Agro-ecosystem analysis (AESA)

The health of a plant is determined by its environment. This environment includes abiotic factors (i.e. sun, rain, wind and soil nutrients) and biotic factors (i.e. pests, diseases and weeds). All these factors can play a role in the balance, which exists between herbivore insects and their natural enemies. If we understand the whole system of interactions, we can use this knowledge to reduce the negative impact of pests and diseases.

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Decision making in Integrated Pest Management requires a thorough analysis of the agro-ecosystem. Participants in IPM training will have to learn how to observe the crop, how to analyze the field situation and how to make the proper decisions for their crop management. This process is called the Agro-Eco-System Analysis (AESA).

AESA involves three steps

    Observation → Analysis → Decision making

When participants of IPM training learn to do an agro-ecosystem analysis (AESA) they will make a drawing on a large piece of paper, in which they include all their observations. The advantage of using a drawing is that it forces the participants to observe closely and intensively. It is a focal point for the analysis and for the discussions that follow, and the drawing can be kept as a record.

Agro-ecosystem analysis (AESA) drawing made by farmers of an FFS
Agro-ecosystem analysis (AESA) drawing made by farmers of an FFS

AESA methodology

The following methodology is taken from a guide on IPM training where the participants were learning to do an AESA in rice. For other crops, the approach could be slightly different, but the basics are the same.

Participants in a training making field observations
Participants in a training making field observations

  • Go to the field in groups. Walk across the field and choose 10 plants randomly. Observe keenly each of these plants and record your observations:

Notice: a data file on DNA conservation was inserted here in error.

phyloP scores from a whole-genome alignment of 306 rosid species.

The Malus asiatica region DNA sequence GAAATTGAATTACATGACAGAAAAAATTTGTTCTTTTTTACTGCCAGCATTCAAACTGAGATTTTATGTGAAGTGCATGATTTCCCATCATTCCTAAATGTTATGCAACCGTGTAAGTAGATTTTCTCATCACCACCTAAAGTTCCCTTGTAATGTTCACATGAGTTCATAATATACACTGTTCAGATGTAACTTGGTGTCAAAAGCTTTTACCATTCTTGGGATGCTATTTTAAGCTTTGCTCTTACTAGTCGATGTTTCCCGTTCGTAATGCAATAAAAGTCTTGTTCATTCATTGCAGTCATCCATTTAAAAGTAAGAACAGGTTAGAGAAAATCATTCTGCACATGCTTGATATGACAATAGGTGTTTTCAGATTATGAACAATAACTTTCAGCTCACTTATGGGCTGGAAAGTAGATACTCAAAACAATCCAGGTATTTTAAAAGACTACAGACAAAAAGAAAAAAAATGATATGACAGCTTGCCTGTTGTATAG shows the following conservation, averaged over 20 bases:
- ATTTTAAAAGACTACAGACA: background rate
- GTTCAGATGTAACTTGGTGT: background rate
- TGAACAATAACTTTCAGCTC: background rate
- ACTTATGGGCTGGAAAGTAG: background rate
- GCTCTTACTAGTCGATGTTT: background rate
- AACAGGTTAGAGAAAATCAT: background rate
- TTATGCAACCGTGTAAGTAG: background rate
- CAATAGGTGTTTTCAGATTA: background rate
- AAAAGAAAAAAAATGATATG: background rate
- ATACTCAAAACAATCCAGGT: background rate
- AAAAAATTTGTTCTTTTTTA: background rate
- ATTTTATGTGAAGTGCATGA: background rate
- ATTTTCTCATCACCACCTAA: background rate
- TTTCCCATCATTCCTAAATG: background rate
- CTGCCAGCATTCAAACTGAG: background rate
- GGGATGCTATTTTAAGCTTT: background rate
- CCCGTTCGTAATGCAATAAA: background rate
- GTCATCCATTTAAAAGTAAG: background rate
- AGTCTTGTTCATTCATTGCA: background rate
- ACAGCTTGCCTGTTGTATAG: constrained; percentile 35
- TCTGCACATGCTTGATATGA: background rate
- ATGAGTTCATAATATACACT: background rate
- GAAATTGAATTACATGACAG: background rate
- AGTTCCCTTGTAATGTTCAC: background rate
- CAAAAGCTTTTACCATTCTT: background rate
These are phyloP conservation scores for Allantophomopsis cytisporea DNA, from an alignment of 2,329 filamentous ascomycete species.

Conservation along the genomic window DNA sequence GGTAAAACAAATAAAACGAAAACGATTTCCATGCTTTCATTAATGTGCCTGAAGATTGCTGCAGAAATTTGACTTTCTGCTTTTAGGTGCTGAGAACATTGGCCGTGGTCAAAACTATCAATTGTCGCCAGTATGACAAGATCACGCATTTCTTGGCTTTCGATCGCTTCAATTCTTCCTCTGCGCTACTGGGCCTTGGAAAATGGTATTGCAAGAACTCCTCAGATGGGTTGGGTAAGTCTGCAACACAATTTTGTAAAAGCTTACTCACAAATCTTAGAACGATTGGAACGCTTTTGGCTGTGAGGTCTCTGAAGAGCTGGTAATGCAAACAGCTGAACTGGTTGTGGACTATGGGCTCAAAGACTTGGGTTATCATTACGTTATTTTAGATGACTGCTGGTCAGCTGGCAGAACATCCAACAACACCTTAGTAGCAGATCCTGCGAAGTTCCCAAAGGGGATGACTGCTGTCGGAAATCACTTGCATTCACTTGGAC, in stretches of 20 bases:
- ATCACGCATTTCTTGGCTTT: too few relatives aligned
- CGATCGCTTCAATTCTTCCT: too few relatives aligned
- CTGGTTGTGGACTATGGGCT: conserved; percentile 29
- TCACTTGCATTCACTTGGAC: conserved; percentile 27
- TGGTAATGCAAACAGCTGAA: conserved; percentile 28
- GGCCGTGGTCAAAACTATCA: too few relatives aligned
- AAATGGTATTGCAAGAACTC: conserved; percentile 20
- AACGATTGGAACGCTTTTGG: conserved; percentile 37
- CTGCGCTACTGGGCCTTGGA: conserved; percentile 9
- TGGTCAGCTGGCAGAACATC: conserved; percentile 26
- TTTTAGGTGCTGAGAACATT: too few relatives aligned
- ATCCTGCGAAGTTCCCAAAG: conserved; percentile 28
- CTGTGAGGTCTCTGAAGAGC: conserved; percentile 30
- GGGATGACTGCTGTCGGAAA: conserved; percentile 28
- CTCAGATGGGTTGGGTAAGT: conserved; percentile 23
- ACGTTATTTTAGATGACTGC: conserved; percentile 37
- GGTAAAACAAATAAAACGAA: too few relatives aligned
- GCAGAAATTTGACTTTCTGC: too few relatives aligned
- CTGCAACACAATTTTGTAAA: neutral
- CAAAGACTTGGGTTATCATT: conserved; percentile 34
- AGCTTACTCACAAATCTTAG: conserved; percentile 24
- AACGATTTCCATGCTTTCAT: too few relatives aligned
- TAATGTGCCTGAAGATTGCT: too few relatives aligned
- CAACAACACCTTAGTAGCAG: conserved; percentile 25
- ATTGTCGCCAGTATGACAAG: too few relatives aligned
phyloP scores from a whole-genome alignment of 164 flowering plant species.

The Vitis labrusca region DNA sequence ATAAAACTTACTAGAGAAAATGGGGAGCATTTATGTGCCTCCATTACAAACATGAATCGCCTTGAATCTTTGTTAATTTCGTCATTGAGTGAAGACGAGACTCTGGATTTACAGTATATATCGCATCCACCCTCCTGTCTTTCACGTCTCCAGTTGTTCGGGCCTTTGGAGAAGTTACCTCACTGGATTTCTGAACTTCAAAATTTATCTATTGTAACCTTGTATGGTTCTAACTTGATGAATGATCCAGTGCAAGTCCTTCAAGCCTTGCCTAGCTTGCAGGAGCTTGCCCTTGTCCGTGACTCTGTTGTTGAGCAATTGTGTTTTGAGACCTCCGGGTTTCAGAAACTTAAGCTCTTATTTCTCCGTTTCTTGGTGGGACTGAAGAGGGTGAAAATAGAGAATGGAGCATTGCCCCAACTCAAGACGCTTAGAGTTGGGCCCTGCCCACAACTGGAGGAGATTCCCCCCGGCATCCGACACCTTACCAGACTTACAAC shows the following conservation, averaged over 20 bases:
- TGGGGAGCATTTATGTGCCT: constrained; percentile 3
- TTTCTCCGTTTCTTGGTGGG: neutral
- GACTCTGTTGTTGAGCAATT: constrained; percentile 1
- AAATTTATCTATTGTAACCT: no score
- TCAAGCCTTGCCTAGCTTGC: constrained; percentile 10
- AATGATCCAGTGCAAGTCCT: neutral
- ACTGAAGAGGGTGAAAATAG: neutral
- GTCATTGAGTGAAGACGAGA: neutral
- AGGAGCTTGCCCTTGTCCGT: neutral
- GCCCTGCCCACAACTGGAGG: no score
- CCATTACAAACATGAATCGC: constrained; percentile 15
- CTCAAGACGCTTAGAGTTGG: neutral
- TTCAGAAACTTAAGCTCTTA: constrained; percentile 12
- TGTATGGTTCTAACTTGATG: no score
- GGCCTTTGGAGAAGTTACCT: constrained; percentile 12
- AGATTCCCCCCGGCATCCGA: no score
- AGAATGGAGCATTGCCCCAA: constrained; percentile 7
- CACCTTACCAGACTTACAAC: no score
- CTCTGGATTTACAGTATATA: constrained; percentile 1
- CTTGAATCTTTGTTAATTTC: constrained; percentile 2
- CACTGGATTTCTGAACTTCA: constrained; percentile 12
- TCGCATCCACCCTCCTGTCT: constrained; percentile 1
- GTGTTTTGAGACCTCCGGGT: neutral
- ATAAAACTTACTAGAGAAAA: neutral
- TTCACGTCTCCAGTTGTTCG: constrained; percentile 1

• Plant: observe the plant height, number of tillers, crop stage, deficiency symptoms, etc.
    • Pests: observe and count pests at different places on the plant.
    • Defenders: observe and count parasites and predators.
    • Diseases: observe leaves and stems and identify any visible disease symptoms.
    • Rats: count numbers of plants affected by rats.
    • Weeds: observe weeds in the field and their intensity.
    • Water: observe the water situation of the field.
    • Weather: observe the weather condition.
  • While walking in the field, manually collect insects in plastic bags. Use a sweep net to collect additional insects. Collect plant parts with disease symptoms.
  • Find a shady place to sit as a group in a small circle for drawing and discussion.
  • Kill the insects with some chloroform on a piece of cotton.
  • Each group will first identify the pests, defenders and diseases collected.
  • Each group will then analyze the field situation and present their analysis in a drawing (AESA drawing).
  • Each drawing will show a plant/hill representing the field situation. The weather condition, water level, disease symptoms, etc. will be shown in the drawing. Pest insects will be drawn on the left. Defenders (beneficial insects) will be drawn on the right. Write the number next to each insect. Indicate the plant part where the pests and defenders were found. Try to show the interaction between pests and defenders.
  • Each group will discuss the situation and make a recommendation.
  • A member of each group will now present their analysis in front of all participants. Make sure that a different person will present each week.
  • The facilitator will facilitate a discussion by asking guiding questions.
  • The facilitator also makes sure that all participants (also shy persons or illiterate persons) become actively involved in this process.
  • Formulate a common conclusion. The whole group should support the decision on what field management is required.
  • Make sure that the required activities (based on the decision) will be carried out.
  • Keep the drawing for comparison in the following weeks.

Some questions that can be used during the discussion

  • Can you summarize the present situation of the field?
  • What aspect is most important at this moment?
  • Is there a big change with last week? What kind of change?
  • Is there any serious pest or disease outbreak?
  • What is the situation of the beneficial insects?
  • Is there a balance in the field between pests and defenders?
  • Where you able to identify all pests and diseases?
  • Do you think the crop is healthy?
  • What management practices are needed at this moment?
  • When will it be done? Who will do it? Make sure that responsibilities for all activities are being discussed.
  • Are you expecting any problems to emerge during the coming week? What problems? How can we avoid it? How can we be prepared?
  • Can you summarize the actions to be taken?

Farmer Field Schools for IPM
Farmer Field Schools for IPM
Read more about AESA and other IPM concepts on site: “Farmer Field Schools for IPM“.

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